Delta city hall. (Grace Kennedy photo)

Delta council reduces number of committees, creates new ones

Merger, modification, elimination and new addition leave 11 advisory committees of council for 2019

Delta council has approved a major reshuffle of its advisory committees.

Council endorsed a staff recommendation that reduced the total number of committees of council by more than a third — from 18 to 11.

The move eliminates two previous committees, merges or otherwise modifies others that had commonalities, and creates four entirely new bodies.

The mayor’s public safety committee, for example, is a brand-new entity with a focus on emergency management, policy development, preventative safety measures and enforcement, and fulfills a campaign promise made by Mayor George Harvie in the run up to last October’s municipal election.

The committee will “provide a list of measures and actions that can be undertaken to improve public safety in Delta within six months of its inaugural meeting,” according to a report by city staff.

Also new this year is the mayor’s community investment standing committee, which will advise council on a variety of corporate financial matters. The committee is a merger of the previous mayor’s standing committee on finance, the financial assistance review committee and the invest in Delta mayor’s standing committee. City manager Sean McGill said bringing together those overlapping portfolios will make the feedback process more streamlined.

“In that one you’re going to have three members of council and three from the community, and it’s just bringing those ideas froward and asking them specifically, ‘how do you want to promote? What kind of issues do you want to promote?’” McGill explained.

“We bring budgets before them, policy, fee structure … to get some feedback from the committee before we approach council.”

The committee’s official mandate also includes advising on ways to promote investment throughout Delta and reviewing funding for non-profits and community groups.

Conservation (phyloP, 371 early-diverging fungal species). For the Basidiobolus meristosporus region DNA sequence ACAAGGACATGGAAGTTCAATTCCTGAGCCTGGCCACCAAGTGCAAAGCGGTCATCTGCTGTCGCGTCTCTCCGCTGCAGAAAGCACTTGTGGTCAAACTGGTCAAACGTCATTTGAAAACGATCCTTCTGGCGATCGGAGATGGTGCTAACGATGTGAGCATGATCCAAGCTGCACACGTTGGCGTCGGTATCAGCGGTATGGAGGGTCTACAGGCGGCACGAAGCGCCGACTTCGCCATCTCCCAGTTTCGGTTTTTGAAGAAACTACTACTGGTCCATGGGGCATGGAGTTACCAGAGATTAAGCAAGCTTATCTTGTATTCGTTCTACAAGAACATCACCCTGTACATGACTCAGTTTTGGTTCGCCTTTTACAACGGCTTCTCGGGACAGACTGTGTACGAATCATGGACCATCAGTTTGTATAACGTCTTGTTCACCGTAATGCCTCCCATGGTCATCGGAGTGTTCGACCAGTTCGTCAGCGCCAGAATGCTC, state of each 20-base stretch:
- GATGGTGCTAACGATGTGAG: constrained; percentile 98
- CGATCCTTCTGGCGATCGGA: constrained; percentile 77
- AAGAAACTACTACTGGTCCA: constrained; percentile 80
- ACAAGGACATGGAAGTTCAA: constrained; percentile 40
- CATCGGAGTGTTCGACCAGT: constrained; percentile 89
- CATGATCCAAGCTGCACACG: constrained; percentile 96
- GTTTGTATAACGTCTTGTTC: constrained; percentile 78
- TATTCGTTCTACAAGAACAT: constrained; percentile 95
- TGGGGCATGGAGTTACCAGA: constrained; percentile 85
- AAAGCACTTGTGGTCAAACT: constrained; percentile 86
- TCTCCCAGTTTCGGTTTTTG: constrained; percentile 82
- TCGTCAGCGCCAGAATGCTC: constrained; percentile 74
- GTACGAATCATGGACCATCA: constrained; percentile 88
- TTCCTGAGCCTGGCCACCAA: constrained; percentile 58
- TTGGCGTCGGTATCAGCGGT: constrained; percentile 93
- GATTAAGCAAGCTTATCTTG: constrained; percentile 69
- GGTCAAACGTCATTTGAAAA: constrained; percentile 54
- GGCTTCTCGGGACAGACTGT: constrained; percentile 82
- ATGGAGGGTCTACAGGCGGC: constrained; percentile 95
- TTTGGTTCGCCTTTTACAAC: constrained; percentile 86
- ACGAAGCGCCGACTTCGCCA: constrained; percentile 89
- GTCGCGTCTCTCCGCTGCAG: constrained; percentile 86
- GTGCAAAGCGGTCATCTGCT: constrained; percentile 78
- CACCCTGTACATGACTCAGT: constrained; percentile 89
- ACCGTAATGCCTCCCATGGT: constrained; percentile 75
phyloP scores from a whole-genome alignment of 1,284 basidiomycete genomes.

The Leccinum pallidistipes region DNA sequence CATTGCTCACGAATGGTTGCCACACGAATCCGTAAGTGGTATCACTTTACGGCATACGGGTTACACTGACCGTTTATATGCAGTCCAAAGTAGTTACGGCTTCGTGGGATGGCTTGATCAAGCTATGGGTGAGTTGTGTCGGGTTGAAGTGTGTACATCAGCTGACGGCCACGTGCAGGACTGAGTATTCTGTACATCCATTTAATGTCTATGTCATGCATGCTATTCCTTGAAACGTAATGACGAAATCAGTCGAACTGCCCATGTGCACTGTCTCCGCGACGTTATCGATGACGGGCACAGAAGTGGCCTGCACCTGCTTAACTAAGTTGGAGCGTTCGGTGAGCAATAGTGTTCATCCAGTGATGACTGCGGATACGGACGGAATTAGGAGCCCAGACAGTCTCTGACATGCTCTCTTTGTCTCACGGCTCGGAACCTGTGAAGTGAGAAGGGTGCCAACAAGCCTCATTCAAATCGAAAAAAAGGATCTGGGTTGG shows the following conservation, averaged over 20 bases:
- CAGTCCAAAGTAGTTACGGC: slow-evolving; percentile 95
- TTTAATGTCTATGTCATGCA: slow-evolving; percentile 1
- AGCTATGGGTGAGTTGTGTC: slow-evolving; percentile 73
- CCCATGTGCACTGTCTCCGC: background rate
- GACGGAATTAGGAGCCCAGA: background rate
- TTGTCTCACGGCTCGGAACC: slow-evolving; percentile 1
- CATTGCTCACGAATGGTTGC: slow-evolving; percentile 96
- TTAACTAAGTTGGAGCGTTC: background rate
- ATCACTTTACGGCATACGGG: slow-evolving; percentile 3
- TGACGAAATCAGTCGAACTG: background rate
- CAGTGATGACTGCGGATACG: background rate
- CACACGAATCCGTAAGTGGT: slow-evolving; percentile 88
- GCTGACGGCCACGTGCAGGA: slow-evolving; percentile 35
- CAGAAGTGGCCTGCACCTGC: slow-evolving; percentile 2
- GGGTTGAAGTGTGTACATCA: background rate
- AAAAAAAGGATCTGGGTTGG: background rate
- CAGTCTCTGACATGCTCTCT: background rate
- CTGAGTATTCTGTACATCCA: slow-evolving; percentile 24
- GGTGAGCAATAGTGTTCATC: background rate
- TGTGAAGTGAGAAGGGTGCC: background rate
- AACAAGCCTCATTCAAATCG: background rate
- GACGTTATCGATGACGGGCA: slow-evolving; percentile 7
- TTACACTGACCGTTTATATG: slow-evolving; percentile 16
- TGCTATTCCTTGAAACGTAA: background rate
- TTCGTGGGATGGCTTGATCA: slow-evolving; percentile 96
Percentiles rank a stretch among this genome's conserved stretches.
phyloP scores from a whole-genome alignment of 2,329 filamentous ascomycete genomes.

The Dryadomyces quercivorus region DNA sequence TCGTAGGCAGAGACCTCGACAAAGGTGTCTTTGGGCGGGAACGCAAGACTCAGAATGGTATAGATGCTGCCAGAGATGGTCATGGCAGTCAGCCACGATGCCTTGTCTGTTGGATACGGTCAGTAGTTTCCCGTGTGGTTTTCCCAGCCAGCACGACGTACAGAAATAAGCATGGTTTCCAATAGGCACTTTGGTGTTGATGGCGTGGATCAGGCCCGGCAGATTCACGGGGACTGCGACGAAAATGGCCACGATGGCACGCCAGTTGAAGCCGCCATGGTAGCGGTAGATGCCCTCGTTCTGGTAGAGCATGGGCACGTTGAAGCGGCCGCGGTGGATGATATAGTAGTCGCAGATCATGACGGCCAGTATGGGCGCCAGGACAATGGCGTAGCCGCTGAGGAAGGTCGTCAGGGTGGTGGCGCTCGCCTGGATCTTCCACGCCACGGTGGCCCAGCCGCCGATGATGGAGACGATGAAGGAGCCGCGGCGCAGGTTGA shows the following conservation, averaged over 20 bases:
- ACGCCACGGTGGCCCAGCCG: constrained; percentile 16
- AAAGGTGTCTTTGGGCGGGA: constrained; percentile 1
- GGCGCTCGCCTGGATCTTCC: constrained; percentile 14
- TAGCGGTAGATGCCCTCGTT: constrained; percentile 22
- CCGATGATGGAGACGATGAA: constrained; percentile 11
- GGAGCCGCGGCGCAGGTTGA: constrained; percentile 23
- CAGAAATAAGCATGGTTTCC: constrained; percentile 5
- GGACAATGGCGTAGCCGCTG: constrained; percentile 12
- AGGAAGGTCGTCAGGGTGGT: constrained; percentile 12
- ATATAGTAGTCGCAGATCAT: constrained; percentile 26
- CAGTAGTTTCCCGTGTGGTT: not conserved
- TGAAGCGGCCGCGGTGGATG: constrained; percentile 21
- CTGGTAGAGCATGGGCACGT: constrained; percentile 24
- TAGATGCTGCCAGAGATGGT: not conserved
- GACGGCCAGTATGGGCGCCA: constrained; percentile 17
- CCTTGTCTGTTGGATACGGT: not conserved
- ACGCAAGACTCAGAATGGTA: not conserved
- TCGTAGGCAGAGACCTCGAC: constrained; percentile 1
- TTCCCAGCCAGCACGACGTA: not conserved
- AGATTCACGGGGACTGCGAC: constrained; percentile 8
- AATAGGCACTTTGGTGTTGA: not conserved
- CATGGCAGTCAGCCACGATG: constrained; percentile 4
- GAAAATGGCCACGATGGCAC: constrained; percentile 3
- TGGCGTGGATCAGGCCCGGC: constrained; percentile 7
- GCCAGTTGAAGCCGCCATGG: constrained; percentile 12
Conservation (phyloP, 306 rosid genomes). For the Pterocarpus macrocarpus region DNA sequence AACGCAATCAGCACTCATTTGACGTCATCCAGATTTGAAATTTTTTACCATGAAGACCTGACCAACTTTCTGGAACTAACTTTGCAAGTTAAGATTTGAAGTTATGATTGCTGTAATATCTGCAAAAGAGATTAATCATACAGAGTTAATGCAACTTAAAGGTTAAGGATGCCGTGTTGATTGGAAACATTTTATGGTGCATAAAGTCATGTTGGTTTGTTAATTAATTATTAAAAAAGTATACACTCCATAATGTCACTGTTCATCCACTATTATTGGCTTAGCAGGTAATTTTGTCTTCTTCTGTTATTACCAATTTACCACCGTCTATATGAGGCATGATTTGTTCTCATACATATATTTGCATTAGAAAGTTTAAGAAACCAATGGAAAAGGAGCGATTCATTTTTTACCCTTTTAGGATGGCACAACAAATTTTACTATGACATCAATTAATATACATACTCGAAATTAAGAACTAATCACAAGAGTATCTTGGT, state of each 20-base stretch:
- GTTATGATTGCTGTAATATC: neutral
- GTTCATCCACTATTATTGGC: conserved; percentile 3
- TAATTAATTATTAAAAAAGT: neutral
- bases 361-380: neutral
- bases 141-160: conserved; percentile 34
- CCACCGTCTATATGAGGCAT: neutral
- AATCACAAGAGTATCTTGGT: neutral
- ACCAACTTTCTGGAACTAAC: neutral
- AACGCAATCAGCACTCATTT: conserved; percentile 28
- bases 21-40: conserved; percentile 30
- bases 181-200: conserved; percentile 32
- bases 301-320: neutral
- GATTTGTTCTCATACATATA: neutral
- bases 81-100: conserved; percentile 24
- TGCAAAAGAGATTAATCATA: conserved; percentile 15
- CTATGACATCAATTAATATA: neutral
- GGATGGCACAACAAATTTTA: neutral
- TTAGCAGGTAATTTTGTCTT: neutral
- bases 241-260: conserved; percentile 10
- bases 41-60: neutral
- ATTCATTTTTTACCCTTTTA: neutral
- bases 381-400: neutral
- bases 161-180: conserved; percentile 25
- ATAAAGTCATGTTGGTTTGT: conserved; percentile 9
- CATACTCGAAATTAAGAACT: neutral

The community liveability advisory committee is another new body made from the merging of several previous entities: the community planning advisory committee, the environment advisory committee, the seniors advisory subcommittee, and the mayor’s standing committee on regional transportation.

Its task will be to provide feedback on large-scale development proposals such as revitalization initiatives, significant zoning amendments, federal and provincial projects and amendments to the city’s official community plan.

This advisory body will also give its input on environmental issues and social planning (housing, transportation, senior and youth services, mental health and addiction).

The city is again looking to sow the seeds for a North Delta business association, similar to those in Tsawwassen and Ladner, by way of the new North Delta business initiative. The group will provide staff and council a better idea of the issues concerning businesses in the community. The city will provide clerical, staff and social media support, as well as a venue in which to meet, in the hopes that it will grow into an independent and self-sufficient BIA.

RELATED: City initiative aims to kick-start a North Delta business association

“What we’re trying to do is find a community event maybe to get someone to rally around, so that can be the impetus to starting it,” McGill told council Monday night, adding he has had to go to individual businesses in order to get some insight on the community.

“What we’re looking for is to have some kind of a business association that we can turn to.”

The new mayor’s task force on building permits and development applications will be made up of city staff and business representatives, led by the city manger, and provide advice to council on how to expedite the development application and building permit process in Delta.

Finally, the new Ladner Village renewal advisory committee will provide community advice on the best utilization of Delta-owned buildings in Ladner Village; possible streetscape and harbour waterfront design concepts; branding, communications and marketing for Ladner Village renewal; and strategic incentives to attract development and policies to facilitate the renewal.